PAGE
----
For example, a business that works with high-end brands and clients will likely reflect that in their office design with modern, sleek furniture. To bring out the company’s personality, find a unique accent piece or modular seating options that match your brand.
While high-end furniture may not be an option for some smaller businesses, it is still essential to focus on the basic requirements you need for your office to function the best. Have a plan and stick to it, and this will enable you to make design choices well ahead of time.
By focusing on your big-ticket items first, you can still create a modern and high-value space without maxing out the company card on items that are not as important.
Some of these items will be desks, chairs, filing cabinets, and Brother printers and ink. A modest budget and thought-out design can create workspaces that are modern, functional, and aesthetically pleasing.
Different businesses have their own ways of operating, but most will have employees who spend the majority of their time in your office space, using the tools provided and sitting on the furniture.
Make sure you get their feedback on what works best, what preferences they may have, and how the potential new office space may affect their workflow. The people who spend every day in those chairs will have a lot to offer when it comes to building an ideal office space. Look for something that is designed for comfort.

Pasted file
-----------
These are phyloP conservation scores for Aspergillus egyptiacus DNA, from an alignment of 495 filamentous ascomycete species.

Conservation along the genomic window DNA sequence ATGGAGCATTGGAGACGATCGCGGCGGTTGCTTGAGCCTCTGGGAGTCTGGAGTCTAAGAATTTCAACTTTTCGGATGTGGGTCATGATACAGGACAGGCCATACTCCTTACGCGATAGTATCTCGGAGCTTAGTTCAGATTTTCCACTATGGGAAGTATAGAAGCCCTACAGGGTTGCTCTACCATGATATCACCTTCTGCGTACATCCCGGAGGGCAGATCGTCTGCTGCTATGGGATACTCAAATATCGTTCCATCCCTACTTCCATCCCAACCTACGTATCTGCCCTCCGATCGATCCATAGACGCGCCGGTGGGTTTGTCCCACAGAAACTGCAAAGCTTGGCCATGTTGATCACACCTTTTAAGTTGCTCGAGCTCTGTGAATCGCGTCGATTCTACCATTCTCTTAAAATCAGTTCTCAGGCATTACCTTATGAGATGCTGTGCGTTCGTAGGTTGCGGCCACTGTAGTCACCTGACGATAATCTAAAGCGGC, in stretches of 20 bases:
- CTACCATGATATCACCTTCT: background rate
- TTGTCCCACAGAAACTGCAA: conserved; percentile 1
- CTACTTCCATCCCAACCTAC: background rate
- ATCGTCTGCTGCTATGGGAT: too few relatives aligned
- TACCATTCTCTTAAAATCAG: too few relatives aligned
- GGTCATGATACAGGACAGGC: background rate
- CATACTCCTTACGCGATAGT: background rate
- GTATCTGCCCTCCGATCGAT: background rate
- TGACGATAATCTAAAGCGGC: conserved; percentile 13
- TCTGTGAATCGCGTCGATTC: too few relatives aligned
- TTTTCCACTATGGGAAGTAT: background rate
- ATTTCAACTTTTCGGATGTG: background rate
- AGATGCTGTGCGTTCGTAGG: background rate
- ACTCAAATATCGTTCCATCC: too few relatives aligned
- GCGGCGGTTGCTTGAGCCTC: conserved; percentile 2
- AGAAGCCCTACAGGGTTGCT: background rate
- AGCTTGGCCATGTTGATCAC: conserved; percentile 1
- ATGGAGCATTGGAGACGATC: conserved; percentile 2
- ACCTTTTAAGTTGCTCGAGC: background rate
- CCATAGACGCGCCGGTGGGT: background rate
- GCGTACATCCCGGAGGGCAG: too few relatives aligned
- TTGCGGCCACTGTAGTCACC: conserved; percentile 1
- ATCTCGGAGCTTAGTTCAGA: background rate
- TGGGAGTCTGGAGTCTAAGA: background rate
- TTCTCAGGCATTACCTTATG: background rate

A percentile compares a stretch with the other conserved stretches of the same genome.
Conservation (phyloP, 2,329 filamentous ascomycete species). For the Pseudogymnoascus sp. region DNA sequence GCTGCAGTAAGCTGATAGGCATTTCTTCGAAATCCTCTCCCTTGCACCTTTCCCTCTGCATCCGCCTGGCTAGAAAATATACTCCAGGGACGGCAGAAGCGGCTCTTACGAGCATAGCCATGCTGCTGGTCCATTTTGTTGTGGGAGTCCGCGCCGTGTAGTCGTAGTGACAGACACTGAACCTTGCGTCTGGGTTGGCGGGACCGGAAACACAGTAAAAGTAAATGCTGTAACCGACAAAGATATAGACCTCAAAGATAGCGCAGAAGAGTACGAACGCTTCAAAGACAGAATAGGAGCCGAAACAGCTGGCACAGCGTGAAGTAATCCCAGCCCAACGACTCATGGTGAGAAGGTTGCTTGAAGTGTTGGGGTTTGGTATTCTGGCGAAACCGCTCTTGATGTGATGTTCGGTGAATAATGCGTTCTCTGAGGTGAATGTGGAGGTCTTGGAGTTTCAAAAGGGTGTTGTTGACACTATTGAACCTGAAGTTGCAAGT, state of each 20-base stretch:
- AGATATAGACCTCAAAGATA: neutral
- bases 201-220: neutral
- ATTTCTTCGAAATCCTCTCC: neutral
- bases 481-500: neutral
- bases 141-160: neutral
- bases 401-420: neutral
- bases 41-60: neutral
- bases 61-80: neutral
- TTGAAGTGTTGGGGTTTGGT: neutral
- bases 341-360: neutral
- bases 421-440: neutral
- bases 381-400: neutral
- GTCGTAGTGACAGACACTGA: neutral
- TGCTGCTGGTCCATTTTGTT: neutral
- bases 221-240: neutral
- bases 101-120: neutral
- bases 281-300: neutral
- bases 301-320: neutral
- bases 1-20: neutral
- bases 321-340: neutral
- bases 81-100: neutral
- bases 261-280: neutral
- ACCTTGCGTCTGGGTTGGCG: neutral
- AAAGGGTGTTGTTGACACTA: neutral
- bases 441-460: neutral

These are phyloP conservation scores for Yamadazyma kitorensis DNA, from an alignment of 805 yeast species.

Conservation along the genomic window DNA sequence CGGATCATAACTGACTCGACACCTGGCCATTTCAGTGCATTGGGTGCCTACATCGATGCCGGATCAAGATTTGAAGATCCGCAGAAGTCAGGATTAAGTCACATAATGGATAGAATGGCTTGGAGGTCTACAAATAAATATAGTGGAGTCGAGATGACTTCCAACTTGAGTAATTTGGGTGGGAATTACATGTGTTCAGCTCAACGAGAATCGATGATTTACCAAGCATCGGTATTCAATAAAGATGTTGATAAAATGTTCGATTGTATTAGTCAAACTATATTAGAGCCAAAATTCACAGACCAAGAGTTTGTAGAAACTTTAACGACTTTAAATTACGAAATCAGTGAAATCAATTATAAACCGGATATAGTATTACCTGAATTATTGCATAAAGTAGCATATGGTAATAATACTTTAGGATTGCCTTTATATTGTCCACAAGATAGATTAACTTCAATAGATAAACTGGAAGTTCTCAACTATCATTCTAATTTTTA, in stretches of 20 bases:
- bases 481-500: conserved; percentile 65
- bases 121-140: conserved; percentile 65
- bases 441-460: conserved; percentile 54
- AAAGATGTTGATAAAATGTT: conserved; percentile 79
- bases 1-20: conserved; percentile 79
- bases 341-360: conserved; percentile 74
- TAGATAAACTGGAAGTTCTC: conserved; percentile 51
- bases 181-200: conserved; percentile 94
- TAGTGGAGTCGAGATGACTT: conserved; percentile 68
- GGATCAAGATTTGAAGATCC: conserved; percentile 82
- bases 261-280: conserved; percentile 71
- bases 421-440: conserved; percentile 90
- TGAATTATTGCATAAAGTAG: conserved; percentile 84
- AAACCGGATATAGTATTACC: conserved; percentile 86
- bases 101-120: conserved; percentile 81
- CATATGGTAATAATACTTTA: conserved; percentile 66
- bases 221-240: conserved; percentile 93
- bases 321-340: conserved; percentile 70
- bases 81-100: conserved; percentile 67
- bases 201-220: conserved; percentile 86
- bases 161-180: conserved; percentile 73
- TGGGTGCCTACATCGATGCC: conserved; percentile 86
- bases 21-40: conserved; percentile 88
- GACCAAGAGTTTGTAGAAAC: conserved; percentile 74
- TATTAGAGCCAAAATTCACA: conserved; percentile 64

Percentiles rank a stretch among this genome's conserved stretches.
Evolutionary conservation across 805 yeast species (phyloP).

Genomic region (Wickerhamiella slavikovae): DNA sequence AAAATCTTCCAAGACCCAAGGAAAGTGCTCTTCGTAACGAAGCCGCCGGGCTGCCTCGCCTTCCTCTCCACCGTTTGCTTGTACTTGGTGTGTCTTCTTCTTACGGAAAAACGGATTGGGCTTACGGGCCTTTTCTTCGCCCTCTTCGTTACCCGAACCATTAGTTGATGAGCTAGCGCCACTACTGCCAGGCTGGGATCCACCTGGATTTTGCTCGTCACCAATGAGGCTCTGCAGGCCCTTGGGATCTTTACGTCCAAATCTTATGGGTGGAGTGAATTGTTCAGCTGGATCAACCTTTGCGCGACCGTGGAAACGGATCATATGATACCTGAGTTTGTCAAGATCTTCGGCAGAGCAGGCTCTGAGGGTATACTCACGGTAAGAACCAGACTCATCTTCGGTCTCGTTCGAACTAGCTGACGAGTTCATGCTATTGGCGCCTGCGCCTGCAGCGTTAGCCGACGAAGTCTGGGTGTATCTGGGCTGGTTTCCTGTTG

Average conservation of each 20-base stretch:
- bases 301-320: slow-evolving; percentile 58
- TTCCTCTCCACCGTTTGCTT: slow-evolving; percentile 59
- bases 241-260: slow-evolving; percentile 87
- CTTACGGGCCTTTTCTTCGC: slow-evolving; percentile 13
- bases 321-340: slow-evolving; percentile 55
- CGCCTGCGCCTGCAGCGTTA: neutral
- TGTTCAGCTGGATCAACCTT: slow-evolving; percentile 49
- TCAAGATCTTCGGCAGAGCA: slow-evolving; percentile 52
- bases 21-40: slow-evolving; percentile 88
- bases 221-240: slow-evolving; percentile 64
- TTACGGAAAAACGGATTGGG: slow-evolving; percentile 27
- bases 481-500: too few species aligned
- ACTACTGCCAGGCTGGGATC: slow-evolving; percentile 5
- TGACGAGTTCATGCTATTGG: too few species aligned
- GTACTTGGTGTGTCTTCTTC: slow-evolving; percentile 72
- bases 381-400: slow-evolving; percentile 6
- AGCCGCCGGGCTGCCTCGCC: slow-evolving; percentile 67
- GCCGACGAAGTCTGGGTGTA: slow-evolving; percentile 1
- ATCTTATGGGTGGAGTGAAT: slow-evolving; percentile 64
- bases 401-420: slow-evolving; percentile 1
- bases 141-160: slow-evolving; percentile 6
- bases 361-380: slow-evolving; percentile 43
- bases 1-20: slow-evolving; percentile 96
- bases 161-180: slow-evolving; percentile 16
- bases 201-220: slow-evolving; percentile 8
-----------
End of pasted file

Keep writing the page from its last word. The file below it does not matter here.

When it comes to picking the furniture, comfort plays a vital role. A chair that looks great but is uncomfortable may contribute to the overall office aesthetic, but it also may lead to an employee needing to take more breaks or stand up more frequently. Consider ergonomic designs and desks such as Jarvis Bamboo Standing Desks, which are also eco-friendly.
Are you going to be growing in employee size? Are you in a high-demand industry that changes often? Future-proofing your office allows you to optimize workflow as you move forward in your business. If your team is likely to grow, consider the repercussions of having a shortage of workspaces.
If your workflow depends on technology such as HP printers or high-end computers, consider how much that may change in the coming years and design your spaces accordingly.
Nothing will affect your company’s workflow more than the sense of community in your workspace and the type of culture your company promotes. A formal work environment that encourages independent work may not benefit from a large, open floor place.
At the same time, a company that promotes collaboration, flexible schedules, and group work would have a harder time working in cubicles. Your company culture is part of your company’s identity, and the space you create for the work to get done should reflect that.
No matter what your budget is or what your company does, by planning out the workflow dynamic of your day-to-day affairs, it is possible to create a suitable modern office space that serves your business, your employees, and your clients all at once.
Picking out furniture and office equipment that is comfortable or easy to use, promotes good work, and matches the style of the company is essential to having a functional workspace. By assessing these elements and which are most important, you can create a custom, unique plan for your modern office.